Bolker said: "Parents and health care professionals alike have focused on making their children or patients feel better by reducing fever, without being aware of potentially harmful side effects at the population level.

"Although we have put together the best available estimates for each parameter in our model, we have a long way to go before we can make concrete policy proposals.

"We need more experiments to determine precisely how much reducing fever increases viral shedding in humans, and to estimate how much more people spread disease because they are more active in the community when they alleviate their symptoms by taking medication."

Explore further: WHO says single yellow fever shot is enough

More information: Population-level effects of suppressing fever, rspb.royalsocietypublishing.org/lookup/doi/10.1098/rspb.2013.2570

Related Stories

Weather patterns play significant role in seasonal influenza

September 11, 2013

Influenza is like a cloud, moving across Canada with the fall weather. McMaster researchers have established that the spread of seasonal flu in Canada is tied to low temperature and low humidity, and travels west to east—findings ...

Valley fever hospitalizations increase in Calif.

September 11, 2013

A new study published by the Centers for Disease Control and Prevention shows the annual rate of hospitalizations for valley fever, a potentially lethal but often misdiagnosed disease, has doubled over the past 12 years in ...

Shanghai reports two deaths in China bird flu outbreak

January 20, 2014

Two people have died from the H7N9 strain of bird flu in China's commercial hub Shanghai, including a medical doctor, the local government said Monday, the city's first fatalities from the virus this year.

Recommended for you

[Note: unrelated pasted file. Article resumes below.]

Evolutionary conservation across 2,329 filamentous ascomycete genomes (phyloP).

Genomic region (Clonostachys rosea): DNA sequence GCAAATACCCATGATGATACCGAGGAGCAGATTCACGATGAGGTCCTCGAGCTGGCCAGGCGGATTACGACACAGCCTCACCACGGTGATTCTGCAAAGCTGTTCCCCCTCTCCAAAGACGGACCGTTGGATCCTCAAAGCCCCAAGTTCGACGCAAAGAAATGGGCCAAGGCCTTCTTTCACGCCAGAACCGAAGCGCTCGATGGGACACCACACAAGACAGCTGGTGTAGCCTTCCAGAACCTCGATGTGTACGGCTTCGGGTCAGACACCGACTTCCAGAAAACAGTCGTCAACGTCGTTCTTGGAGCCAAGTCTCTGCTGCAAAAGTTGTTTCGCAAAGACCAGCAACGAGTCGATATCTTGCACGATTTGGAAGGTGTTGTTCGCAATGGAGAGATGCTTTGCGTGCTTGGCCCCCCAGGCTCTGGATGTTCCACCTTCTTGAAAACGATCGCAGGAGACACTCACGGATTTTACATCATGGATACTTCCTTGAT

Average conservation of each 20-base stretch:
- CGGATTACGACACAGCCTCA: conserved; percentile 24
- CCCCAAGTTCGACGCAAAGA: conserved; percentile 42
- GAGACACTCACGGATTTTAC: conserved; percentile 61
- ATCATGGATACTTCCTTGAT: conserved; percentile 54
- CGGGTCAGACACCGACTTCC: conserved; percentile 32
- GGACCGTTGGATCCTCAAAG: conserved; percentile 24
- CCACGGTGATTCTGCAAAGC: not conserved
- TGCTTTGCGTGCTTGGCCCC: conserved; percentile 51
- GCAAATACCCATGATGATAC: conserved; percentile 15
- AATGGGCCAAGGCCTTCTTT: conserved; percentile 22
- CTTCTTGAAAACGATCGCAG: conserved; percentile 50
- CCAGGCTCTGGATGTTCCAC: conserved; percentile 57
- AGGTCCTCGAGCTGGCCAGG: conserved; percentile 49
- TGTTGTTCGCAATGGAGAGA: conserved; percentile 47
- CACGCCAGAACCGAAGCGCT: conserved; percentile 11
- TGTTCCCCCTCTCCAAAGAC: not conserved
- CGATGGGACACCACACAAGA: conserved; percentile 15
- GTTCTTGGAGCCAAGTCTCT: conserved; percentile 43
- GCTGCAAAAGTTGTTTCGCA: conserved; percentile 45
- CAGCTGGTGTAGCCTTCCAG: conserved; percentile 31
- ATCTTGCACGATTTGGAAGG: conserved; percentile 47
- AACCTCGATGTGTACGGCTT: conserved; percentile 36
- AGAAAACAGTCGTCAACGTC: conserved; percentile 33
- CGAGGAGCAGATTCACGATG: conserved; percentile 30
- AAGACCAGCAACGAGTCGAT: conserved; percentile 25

Monkeys in Asia harbor virus from humans, other species

November 19, 2015

When it comes to spreading viruses, bats are thought to be among the worst. Now a new study of nearly 900 nonhuman primates in Bangladesh and Cambodia shows that macaques harbor more diverse astroviruses, which can cause ...

One-step test for hepatitis C virus infection developed

November 14, 2015

UC Irvine Health researchers have developed a cost-effective one-step test that screens, detects and confirms hepatitis C virus (HCV) infections. Dr. Ke-Qin Hu, director of hepatology services, will present findings at the ...

Computer model reveals deadly route of Ebola outbreak

November 10, 2015

Using a novel statistical model, a research team led by Columbia University's Mailman School of Public Health mapped the spread of the 2014-2015 Ebola outbreak in Sierra Leone, providing the most detailed picture to date ...


Adjust slider to filter visible comments by rank

Display comments: newest first

5 / 5 (1) Jan 21, 2014
This is not just "a possibility". Its plain common sense. The body produces a fever for the purpose of killing germs. And going to work/school when sick is irresponsible. Not that I havent been guilty of it, but thats just the truth.
not rated yet Jan 21, 2014
Does the same concern apply if you have had the annual flu' vaccination ??

Please sign in to add a comment. Registration is free, and takes less than a minute. Read more

Click here to reset your password.
Sign in to get notified via email when new comments are made.